Then there are the eggs fried in olive oil and paired with grilled kale, crispy potatoes and ’nduja at Jon & Vinny’s (run by Mr. Dotolo and Mr. Shook). The fresh bread and smoked fish at Gjusta, a place that feels like an East-West fusion of Russ & Daughters and the “Good Vibrations”-era Beach Boys. The kimchi fried rice, adobo fried rice and mushroom toast at République. The yolk-gooey sandwiches at Eggslut in the Grand Central Market, and a few steps away, the breakfast raviolo with ricotta and the polenta porridge with Santa Monica honey at Knead & Co.

At Moon Juice, Amanda Chantal Bacon’s avant-garde juice bar of the moment, a rainbow-hued panoply of elixirs, milks and powders is said to aid with “anything you’re looking to achieve energetically or physically,” as Sean Brennan, an employee in the Silver Lake branch, recently explained.

The place also serves bullet-size shots of ocean minerals that another employee described as “unicorn’s tears.” There are putative boosts for the brain, the skin, the spirit, the libido. “If you want to do a date shake and mix in the Sex Dust, I can do that for you,” Mr. Brennan offered.

It’s all a far cry from a bacon-egg-and-cheese scarfed down on the F train. If a frantic workday in New York City often starts late and careens toward the catharsis of a late and boozy dinner, Los Angeles clicks along to a different clock, in which pitch meetings and yoga sessions and calorie intake cluster in the sunrise portion of the day.

“L.A. — we’re an early city, in general,” said Mr. Dotolo, of the duo behind numerous spots like Animal and Jon & Vinny’s. “People are up and about. We see a lot of this in our restaurants.”

“Early” can be a relative term. Many restaurants here have been willing to break away from traditional schedule restraints by serving their wake-up calls well into the afternoon.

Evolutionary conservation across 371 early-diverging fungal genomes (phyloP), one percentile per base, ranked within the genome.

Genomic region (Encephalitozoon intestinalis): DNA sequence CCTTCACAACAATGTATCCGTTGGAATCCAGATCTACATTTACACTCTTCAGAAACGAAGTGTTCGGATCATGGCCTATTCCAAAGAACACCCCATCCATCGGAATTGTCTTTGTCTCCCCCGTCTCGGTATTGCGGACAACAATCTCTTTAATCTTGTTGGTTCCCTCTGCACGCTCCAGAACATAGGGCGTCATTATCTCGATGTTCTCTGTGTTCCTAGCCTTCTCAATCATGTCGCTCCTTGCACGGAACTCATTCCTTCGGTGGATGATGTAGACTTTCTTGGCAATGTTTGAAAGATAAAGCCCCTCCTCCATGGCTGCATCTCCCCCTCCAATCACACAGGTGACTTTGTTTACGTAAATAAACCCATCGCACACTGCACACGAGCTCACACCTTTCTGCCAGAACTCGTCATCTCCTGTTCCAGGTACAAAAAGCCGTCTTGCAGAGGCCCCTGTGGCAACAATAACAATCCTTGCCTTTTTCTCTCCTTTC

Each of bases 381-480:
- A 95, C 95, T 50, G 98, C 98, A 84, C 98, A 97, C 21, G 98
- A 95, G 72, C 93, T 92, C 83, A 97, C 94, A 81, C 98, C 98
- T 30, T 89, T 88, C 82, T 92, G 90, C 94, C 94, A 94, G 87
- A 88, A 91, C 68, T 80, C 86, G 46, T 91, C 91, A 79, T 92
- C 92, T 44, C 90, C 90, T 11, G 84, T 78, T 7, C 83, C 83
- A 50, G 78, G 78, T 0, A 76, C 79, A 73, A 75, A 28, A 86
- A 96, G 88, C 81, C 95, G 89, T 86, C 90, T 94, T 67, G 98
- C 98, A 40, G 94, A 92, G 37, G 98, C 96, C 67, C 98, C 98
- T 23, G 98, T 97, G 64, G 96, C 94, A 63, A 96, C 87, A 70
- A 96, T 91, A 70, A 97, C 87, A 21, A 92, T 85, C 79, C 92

And now they are testing culinary restraints. “Breakfast has always been big in L.A.,” Mr. Shook said, “just not always done by chefs.”

What the chefs are bringing to breakfast and brunch here is what they aspire to bring to any meal: fresh ingredients from the farmers’ markets and careful technique, for starters. “We cure the ham ourselves,” said Walter Manzke, who runs the kitchen at République with his wife, Margarita. “We bake the bread that morning. The butter’s from France.”

Chefs also come with an aptitude for turning traditional recipes upside down with a jolt of imagination. Jon & Vinny’s serves a breakfast pizza. So does Leona, which stands about 100 yards from the beach in Venice.

“It excites me to shake up breakfast a little bit,” said Nyesha J. Arrington, the chef at Leona, where her morning dishes appear on the weekend brunch menu. “I think of things that I want to eat and kind of work backwards from there.” Consider her “adult Frosted Flakes,” a bowl of brown-rice pudding laced with dark rum and top-layered with cereal that has been toasted in brown butter.

At Sqirl, Ms. Koslow has pioneered day starters that come across as simultaneously comforting and disorienting, on purpose. “I see something like shakshuka, and I’m like, ‘I can’t do it, I can’t do shakshuka,’” she said. “I have to figure out a way to make it Sqirl-y.”

The presence of all this captivating food — and a striking regional tolerance for table-hogging — has fostered the growth of a new kind of commissary for creative people. “Not only is the coffee waking you up, but the buzz of the place is, too,” said Mr. Manzke of République. “It’s a meeting place. Everybody’s got their laptops.”

And if they run out of material to muse on, there’s always breakfast itself.

“There’s usually an over-easy egg on top of pretty much every dish,” noted Zach Brooks, the man behind the Midtown Lunch blog and the host of the Food Is the New Rock podcast. “A runny egg probably increases your Instagram likes by 87 percent.”